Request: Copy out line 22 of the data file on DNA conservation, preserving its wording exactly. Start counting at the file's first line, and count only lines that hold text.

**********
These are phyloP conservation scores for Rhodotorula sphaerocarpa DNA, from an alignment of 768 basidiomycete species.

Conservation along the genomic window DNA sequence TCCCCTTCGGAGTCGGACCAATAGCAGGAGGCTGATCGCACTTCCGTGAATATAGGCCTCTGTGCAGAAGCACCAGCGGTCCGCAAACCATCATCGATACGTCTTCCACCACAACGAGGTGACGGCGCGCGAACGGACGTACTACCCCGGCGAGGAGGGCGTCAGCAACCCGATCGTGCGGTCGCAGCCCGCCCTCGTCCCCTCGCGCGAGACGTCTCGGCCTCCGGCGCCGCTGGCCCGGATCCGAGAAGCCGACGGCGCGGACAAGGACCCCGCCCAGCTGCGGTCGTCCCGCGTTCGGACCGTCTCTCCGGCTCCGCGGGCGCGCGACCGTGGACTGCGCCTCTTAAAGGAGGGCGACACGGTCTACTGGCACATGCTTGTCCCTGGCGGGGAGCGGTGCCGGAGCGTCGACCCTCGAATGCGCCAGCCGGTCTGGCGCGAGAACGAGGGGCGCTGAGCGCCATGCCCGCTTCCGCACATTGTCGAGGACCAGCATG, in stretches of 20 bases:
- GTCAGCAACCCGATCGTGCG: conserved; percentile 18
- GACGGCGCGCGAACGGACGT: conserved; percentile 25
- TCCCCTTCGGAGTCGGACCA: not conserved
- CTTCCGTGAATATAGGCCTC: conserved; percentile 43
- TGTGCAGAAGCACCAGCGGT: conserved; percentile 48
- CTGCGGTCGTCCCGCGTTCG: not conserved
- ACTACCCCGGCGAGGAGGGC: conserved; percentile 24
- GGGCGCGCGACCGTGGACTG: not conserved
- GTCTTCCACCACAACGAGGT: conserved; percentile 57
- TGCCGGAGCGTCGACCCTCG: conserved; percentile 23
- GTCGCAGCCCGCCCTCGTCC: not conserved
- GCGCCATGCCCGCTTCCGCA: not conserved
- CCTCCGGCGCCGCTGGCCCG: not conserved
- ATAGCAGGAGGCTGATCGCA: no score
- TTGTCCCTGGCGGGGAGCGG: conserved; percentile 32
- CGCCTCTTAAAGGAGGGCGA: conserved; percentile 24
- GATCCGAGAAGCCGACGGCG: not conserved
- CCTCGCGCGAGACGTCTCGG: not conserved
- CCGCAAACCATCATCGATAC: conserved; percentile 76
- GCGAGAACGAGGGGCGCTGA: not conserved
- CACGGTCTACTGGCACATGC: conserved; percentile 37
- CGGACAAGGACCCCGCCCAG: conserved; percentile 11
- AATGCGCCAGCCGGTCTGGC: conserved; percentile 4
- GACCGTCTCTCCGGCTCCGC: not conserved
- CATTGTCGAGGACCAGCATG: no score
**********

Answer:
- GCGAGAACGAGGGGCGCTGA: not conserved